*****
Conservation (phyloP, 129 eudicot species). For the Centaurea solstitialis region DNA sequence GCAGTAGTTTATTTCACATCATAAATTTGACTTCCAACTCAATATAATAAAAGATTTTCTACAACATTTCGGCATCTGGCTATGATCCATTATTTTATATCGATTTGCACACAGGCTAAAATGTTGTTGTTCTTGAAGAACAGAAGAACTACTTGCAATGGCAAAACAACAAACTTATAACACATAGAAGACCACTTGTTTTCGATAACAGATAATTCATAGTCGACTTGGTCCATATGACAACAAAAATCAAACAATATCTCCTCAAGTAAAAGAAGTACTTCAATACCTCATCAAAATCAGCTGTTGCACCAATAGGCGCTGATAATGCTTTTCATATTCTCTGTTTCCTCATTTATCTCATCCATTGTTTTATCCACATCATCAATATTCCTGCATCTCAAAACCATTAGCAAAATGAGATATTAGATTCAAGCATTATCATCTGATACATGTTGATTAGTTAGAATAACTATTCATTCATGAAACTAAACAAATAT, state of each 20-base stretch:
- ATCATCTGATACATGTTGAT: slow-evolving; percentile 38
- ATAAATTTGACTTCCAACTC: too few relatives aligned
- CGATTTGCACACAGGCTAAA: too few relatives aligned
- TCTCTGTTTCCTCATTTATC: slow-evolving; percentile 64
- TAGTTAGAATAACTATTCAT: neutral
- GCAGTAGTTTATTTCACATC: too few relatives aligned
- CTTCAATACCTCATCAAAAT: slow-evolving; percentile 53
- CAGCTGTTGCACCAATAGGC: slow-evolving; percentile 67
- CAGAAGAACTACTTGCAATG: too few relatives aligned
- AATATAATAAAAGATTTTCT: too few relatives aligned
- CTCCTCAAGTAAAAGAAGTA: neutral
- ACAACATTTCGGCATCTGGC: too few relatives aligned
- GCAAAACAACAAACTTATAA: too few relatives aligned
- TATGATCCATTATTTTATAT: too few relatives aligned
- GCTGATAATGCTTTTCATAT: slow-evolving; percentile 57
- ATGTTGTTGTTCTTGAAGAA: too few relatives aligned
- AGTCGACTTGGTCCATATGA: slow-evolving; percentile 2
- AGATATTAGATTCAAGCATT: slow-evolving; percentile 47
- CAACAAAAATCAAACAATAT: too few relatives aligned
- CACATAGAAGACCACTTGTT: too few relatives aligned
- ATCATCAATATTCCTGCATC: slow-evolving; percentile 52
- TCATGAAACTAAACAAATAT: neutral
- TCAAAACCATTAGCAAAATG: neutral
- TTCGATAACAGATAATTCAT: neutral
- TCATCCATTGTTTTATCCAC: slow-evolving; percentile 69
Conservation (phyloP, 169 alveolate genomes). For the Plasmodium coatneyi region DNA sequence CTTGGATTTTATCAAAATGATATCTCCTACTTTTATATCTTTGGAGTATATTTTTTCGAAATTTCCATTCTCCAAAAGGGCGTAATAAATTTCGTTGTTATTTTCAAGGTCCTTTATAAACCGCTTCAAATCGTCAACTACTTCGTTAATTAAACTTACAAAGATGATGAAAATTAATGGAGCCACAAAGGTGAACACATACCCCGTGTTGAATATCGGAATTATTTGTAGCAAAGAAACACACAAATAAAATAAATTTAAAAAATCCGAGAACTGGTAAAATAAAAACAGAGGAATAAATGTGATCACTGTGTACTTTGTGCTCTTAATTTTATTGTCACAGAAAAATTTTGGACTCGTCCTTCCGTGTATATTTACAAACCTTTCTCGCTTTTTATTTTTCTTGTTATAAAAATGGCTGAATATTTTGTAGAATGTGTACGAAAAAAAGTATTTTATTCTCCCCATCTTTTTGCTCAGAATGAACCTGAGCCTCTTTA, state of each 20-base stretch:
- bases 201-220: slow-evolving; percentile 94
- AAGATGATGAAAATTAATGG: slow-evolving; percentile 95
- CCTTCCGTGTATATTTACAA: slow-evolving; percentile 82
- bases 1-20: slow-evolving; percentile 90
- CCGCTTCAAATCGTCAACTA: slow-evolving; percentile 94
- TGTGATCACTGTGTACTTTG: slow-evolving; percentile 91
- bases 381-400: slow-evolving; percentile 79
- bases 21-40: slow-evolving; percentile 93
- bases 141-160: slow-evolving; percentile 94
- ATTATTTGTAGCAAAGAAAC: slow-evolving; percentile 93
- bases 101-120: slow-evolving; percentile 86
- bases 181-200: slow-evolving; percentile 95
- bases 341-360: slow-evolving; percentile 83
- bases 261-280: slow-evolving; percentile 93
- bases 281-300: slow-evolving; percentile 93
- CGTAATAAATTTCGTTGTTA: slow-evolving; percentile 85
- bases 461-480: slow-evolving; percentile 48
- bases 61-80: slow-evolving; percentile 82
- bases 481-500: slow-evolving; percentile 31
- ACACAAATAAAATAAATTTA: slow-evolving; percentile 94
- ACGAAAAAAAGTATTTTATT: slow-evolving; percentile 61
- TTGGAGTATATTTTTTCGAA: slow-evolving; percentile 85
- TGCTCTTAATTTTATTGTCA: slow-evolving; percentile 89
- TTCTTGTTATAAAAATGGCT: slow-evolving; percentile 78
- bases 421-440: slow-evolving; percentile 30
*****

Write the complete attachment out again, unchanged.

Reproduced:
Conservation (phyloP, 129 eudicot species). For the Centaurea solstitialis region DNA sequence GCAGTAGTTTATTTCACATCATAAATTTGACTTCCAACTCAATATAATAAAAGATTTTCTACAACATTTCGGCATCTGGCTATGATCCATTATTTTATATCGATTTGCACACAGGCTAAAATGTTGTTGTTCTTGAAGAACAGAAGAACTACTTGCAATGGCAAAACAACAAACTTATAACACATAGAAGACCACTTGTTTTCGATAACAGATAATTCATAGTCGACTTGGTCCATATGACAACAAAAATCAAACAATATCTCCTCAAGTAAAAGAAGTACTTCAATACCTCATCAAAATCAGCTGTTGCACCAATAGGCGCTGATAATGCTTTTCATATTCTCTGTTTCCTCATTTATCTCATCCATTGTTTTATCCACATCATCAATATTCCTGCATCTCAAAACCATTAGCAAAATGAGATATTAGATTCAAGCATTATCATCTGATACATGTTGATTAGTTAGAATAACTATTCATTCATGAAACTAAACAAATAT, state of each 20-base stretch:
- ATCATCTGATACATGTTGAT: slow-evolving; percentile 38
- ATAAATTTGACTTCCAACTC: too few relatives aligned
- CGATTTGCACACAGGCTAAA: too few relatives aligned
- TCTCTGTTTCCTCATTTATC: slow-evolving; percentile 64
- TAGTTAGAATAACTATTCAT: neutral
- GCAGTAGTTTATTTCACATC: too few relatives aligned
- CTTCAATACCTCATCAAAAT: slow-evolving; percentile 53
- CAGCTGTTGCACCAATAGGC: slow-evolving; percentile 67
- CAGAAGAACTACTTGCAATG: too few relatives aligned
- AATATAATAAAAGATTTTCT: too few relatives aligned
- CTCCTCAAGTAAAAGAAGTA: neutral
- ACAACATTTCGGCATCTGGC: too few relatives aligned
- GCAAAACAACAAACTTATAA: too few relatives aligned
- TATGATCCATTATTTTATAT: too few relatives aligned
- GCTGATAATGCTTTTCATAT: slow-evolving; percentile 57
- ATGTTGTTGTTCTTGAAGAA: too few relatives aligned
- AGTCGACTTGGTCCATATGA: slow-evolving; percentile 2
- AGATATTAGATTCAAGCATT: slow-evolving; percentile 47
- CAACAAAAATCAAACAATAT: too few relatives aligned
- CACATAGAAGACCACTTGTT: too few relatives aligned
- ATCATCAATATTCCTGCATC: slow-evolving; percentile 52
- TCATGAAACTAAACAAATAT: neutral
- TCAAAACCATTAGCAAAATG: neutral
- TTCGATAACAGATAATTCAT: neutral
- TCATCCATTGTTTTATCCAC: slow-evolving; percentile 69
Conservation (phyloP, 169 alveolate genomes). For the Plasmodium coatneyi region DNA sequence CTTGGATTTTATCAAAATGATATCTCCTACTTTTATATCTTTGGAGTATATTTTTTCGAAATTTCCATTCTCCAAAAGGGCGTAATAAATTTCGTTGTTATTTTCAAGGTCCTTTATAAACCGCTTCAAATCGTCAACTACTTCGTTAATTAAACTTACAAAGATGATGAAAATTAATGGAGCCACAAAGGTGAACACATACCCCGTGTTGAATATCGGAATTATTTGTAGCAAAGAAACACACAAATAAAATAAATTTAAAAAATCCGAGAACTGGTAAAATAAAAACAGAGGAATAAATGTGATCACTGTGTACTTTGTGCTCTTAATTTTATTGTCACAGAAAAATTTTGGACTCGTCCTTCCGTGTATATTTACAAACCTTTCTCGCTTTTTATTTTTCTTGTTATAAAAATGGCTGAATATTTTGTAGAATGTGTACGAAAAAAAGTATTTTATTCTCCCCATCTTTTTGCTCAGAATGAACCTGAGCCTCTTTA, state of each 20-base stretch:
- bases 201-220: slow-evolving; percentile 94
- AAGATGATGAAAATTAATGG: slow-evolving; percentile 95
- CCTTCCGTGTATATTTACAA: slow-evolving; percentile 82
- bases 1-20: slow-evolving; percentile 90
- CCGCTTCAAATCGTCAACTA: slow-evolving; percentile 94
- TGTGATCACTGTGTACTTTG: slow-evolving; percentile 91
- bases 381-400: slow-evolving; percentile 79
- bases 21-40: slow-evolving; percentile 93
- bases 141-160: slow-evolving; percentile 94
- ATTATTTGTAGCAAAGAAAC: slow-evolving; percentile 93
- bases 101-120: slow-evolving; percentile 86
- bases 181-200: slow-evolving; percentile 95
- bases 341-360: slow-evolving; percentile 83
- bases 261-280: slow-evolving; percentile 93
- bases 281-300: slow-evolving; percentile 93
- CGTAATAAATTTCGTTGTTA: slow-evolving; percentile 85
- bases 461-480: slow-evolving; percentile 48
- bases 61-80: slow-evolving; percentile 82
- bases 481-500: slow-evolving; percentile 31
- ACACAAATAAAATAAATTTA: slow-evolving; percentile 94
- ACGAAAAAAAGTATTTTATT: slow-evolving; percentile 61
- TTGGAGTATATTTTTTCGAA: slow-evolving; percentile 85
- TGCTCTTAATTTTATTGTCA: slow-evolving; percentile 89
- TTCTTGTTATAAAAATGGCT: slow-evolving; percentile 78
- bases 421-440: slow-evolving; percentile 30